The Fujifilm XH2s is one of the two X-mount flagships, offering a lower resolution but more speed than the camera without the s in the name. But while delivering some of the best colors from an APS-C camera, the XH2s is still outpaced by some competitors. The latest Fujifilm XH2s firmware updates, however, help the camera slowly inch forward with improved autofocus algorithms, camera-to-cloud functionality, and a game-changing way to customize the controls.
I tested out the Fujifilm XH2s with firmware 5.03 and updated the original review accordingly. Here are the improvements added to the Fujifilm XH2s review:
Ease of Use
Riddle me this: why is the front dial set to control the aperture when Fujifilm lenses have a dedicated aperture dial? Updated firmware brings more customization options for the XH2s controls, and one, in particular, is a very welcome change. Under the default settings, you have to press the ISO button and then use the front command dial to change the ISO. This has always annoyed me as it takes longer and, before I’ve become fully accustomed to the controls, requires pulling my face away from the camera.
The updated firmware, however, allows photographers to bypass the ISO button, go into the custom settings, and set the front command dial to adjust the ISO. As someone who dials in my shutter speed and aperture then leaves a finger on the ISO for the inevitable time the light changes, this is a much better setup than the default. Do I still miss the lovely top dials on the XT5? Sure, but the XH2s is now seamless to adjust. It feels very much like working a DSLR, and a lot of photographers will feel right at home. Because this is a customization option, photographers who prefer the original set-up or shoot with third-party lenses that lack an aperture dial can continue to use the front dial for the aperture and the ISO button shortcut.
Alongside the XH2, the XH2s is one of the first stills cameras to support camera-to-cloud using Adobe’s frame.io software. The feature requires the FT-XH battery grip but allows the camera to send images to the cloud shortly after being taken. This is a really great feature for studio photographers working with a team, but the young technology has some growing up to do before it also becomes a tool for creating on-location cloud back-ups.
Setting up the camera-to-cloud is a bit more complex than the basic Bluetooth connection — most photographers will need the set of instructions to get up and running. The first steps involve heading into the frame.io menu options on the camera itself and dialing in the Wi-Fi network information. Photographers will also need to choose which files to send—RAW or JPEG—as MOV is set by default. The camera also has the option of sending images while powered off or pausing the cloud connection when powered off to conserve battery.
After the in-camera set-up, photographers need to log in to frame.io. (A paid subscription is required). Inside the project to add the images, the C2C Connections tab houses all the necessary settings to start the connection, including typing in the pairing code generated by the camera.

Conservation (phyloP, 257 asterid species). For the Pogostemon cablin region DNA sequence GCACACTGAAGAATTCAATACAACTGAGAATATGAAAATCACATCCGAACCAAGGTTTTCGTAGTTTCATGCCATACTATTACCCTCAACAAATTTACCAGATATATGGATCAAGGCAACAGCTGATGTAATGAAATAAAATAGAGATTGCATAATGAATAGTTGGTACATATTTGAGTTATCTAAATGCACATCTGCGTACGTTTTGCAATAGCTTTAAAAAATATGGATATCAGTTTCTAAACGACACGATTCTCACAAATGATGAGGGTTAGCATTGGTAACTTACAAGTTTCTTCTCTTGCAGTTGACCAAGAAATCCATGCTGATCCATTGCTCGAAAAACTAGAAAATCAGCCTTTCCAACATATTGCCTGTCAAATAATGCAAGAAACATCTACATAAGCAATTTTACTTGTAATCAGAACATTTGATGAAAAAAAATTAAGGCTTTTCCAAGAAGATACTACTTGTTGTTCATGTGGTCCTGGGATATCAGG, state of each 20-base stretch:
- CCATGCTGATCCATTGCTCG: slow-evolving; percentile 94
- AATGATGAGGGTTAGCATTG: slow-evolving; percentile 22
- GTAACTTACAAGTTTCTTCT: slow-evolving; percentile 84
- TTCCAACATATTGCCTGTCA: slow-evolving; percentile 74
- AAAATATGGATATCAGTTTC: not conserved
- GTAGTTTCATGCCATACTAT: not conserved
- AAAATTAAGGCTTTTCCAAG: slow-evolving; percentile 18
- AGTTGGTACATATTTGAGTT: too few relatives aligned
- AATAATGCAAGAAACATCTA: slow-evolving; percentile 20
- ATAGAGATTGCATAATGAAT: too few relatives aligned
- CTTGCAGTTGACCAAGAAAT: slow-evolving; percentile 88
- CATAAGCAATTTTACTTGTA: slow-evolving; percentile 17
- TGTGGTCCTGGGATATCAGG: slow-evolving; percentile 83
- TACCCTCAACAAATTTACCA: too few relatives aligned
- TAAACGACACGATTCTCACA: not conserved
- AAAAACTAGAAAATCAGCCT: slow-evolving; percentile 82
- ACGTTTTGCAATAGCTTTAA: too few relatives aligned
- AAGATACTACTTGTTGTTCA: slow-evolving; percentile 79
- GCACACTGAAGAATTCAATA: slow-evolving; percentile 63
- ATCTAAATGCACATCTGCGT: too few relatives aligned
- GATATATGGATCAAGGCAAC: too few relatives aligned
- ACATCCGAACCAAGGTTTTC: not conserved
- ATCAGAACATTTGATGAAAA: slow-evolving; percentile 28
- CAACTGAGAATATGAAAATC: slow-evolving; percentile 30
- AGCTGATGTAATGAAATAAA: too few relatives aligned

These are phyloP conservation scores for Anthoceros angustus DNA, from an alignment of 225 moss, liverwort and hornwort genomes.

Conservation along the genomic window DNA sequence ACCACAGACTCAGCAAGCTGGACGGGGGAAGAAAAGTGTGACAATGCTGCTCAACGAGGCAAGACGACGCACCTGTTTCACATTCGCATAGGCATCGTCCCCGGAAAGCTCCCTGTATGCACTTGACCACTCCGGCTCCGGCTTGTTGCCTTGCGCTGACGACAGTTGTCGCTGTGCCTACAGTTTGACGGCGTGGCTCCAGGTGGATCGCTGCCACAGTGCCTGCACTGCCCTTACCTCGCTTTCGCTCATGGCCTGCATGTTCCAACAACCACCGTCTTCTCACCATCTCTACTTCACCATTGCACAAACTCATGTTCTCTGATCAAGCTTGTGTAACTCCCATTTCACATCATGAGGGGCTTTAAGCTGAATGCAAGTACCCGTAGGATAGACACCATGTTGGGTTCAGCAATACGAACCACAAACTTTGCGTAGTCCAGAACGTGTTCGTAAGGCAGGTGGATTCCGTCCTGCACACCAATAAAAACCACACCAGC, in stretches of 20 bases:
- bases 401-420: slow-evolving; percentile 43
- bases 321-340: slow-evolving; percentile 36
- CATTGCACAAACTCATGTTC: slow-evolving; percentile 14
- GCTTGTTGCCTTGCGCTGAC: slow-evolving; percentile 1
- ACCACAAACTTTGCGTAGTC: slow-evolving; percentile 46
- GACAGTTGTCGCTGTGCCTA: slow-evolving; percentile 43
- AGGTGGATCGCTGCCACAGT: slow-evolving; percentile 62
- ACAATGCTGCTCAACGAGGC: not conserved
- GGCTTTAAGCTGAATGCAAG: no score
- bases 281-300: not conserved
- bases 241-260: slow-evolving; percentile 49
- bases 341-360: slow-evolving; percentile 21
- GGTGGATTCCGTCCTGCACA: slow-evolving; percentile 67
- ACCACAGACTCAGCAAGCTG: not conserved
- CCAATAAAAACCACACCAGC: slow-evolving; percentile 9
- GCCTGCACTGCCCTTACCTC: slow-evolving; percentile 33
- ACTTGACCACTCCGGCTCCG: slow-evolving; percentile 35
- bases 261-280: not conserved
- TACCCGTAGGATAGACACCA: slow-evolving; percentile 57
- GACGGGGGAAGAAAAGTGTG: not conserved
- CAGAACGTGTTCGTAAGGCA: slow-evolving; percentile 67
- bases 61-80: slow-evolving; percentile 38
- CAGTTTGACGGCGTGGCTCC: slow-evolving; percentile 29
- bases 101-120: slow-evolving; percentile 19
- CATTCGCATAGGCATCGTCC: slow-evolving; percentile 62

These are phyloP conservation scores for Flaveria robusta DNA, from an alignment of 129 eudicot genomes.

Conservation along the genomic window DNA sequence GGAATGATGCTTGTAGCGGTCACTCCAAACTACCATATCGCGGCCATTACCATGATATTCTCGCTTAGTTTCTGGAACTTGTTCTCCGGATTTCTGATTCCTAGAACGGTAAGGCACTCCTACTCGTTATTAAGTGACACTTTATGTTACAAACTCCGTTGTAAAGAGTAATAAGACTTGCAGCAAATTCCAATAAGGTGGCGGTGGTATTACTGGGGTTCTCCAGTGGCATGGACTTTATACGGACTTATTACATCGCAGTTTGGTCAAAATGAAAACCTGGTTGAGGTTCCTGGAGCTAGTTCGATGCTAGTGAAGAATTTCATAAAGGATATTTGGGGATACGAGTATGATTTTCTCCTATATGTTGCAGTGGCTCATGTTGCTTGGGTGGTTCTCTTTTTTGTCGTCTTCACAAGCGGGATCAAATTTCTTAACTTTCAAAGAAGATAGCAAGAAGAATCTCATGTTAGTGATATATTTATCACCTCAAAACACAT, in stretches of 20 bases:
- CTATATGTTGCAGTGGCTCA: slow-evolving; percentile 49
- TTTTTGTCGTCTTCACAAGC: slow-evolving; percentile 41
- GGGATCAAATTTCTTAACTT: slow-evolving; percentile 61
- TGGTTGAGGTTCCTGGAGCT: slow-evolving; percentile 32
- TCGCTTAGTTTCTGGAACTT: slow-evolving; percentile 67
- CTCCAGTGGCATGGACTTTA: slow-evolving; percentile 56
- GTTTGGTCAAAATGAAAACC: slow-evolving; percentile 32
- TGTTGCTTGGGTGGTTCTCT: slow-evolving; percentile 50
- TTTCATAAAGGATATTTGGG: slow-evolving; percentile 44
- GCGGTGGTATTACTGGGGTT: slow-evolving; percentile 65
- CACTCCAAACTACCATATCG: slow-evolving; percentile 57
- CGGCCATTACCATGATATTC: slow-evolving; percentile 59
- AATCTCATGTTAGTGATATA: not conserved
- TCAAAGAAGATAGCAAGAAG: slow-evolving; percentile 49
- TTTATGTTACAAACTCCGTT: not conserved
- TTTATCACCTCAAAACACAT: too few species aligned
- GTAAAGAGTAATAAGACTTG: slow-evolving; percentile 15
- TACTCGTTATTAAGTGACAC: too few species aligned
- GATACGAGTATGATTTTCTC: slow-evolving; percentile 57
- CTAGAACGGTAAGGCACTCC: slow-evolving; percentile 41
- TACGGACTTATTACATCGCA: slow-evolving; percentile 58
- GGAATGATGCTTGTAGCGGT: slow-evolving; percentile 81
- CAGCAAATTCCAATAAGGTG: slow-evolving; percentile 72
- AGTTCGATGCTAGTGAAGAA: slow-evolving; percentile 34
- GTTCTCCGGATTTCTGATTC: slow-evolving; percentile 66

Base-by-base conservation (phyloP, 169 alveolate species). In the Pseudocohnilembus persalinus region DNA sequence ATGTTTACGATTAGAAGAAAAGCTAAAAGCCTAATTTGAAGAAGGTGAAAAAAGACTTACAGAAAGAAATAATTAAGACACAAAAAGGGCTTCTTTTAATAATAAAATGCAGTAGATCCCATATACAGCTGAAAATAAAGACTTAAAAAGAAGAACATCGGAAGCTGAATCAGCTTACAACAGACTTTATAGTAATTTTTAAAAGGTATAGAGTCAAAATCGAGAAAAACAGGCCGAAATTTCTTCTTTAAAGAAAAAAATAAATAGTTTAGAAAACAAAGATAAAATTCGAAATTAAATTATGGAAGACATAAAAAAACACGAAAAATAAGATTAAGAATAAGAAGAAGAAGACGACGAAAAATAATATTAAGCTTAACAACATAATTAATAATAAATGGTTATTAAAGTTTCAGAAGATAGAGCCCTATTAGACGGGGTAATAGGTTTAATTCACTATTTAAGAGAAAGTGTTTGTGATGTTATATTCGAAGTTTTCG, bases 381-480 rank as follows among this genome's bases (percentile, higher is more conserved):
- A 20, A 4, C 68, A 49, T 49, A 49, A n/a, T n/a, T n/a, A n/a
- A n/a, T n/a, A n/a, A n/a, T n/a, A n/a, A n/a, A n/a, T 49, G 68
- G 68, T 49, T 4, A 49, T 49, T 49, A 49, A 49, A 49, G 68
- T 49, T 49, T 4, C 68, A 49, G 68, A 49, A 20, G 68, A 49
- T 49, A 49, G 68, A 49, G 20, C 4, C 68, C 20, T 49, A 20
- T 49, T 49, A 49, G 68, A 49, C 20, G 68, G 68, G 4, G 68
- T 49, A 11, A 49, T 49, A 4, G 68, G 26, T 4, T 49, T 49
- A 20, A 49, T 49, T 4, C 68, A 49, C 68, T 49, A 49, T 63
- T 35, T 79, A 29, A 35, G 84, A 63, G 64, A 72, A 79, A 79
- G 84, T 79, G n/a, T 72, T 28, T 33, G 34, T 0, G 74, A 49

The Wi-Fi-based camera-to-cloud is heavily reliant on the network speed itself. The feature isn’t ideal for slow internet speeds, as everything is uploaded pre-cull. But, with a fast internet connection, the uploads are pretty seamless. The only issue I ran into here is that the camera needs to remain fairly close to the Wi-Fi router, as, on the opposite end of the house, the camera lost connection and stopped uploading, despite the fact that other devices still connect from that room.
The camera-to-cloud feature also has two other connection options: using wired LAN or plugging in a smartphone. I couldn’t get the smartphone connection to work, however, even after troubleshooting with Fujifilm. That, plus the need to stay relatively close to the router, means the camera-to-cloud feature is really only great if you are a studio photographer working with a team. It doesn’t yet have big potential for on-site backups, though I’m hopeful that as the technology grows and improves, that’s exactly what will be possible. For the full details on how the software works, take a look at the full frame.io review.
The XH2s has better autofocus over the higher resolution XH2. But firmware updates bring a few more features and tweaks to the system. Firmware 5.03 improves autofocus under a specific set of conditions, including single-point area mode, a wide-angle lens, and low-contrast or high-frequency subjects. Any improvement is nice to see, but the camera still struggled a bit with subjects running towards the camera.
Earlier firmware updates like version 3.00 added the ability to detect insects while in bird AF and drones while in Airplane AF. That same firmware update also improved dynamic tracking and increased the autofocus speed when using back button focusing. All those updates are nice to see and inch the camera forward. But, it is not forward enough to make it a top choice for sports and wildlife as it still lags behind the fastest competitors.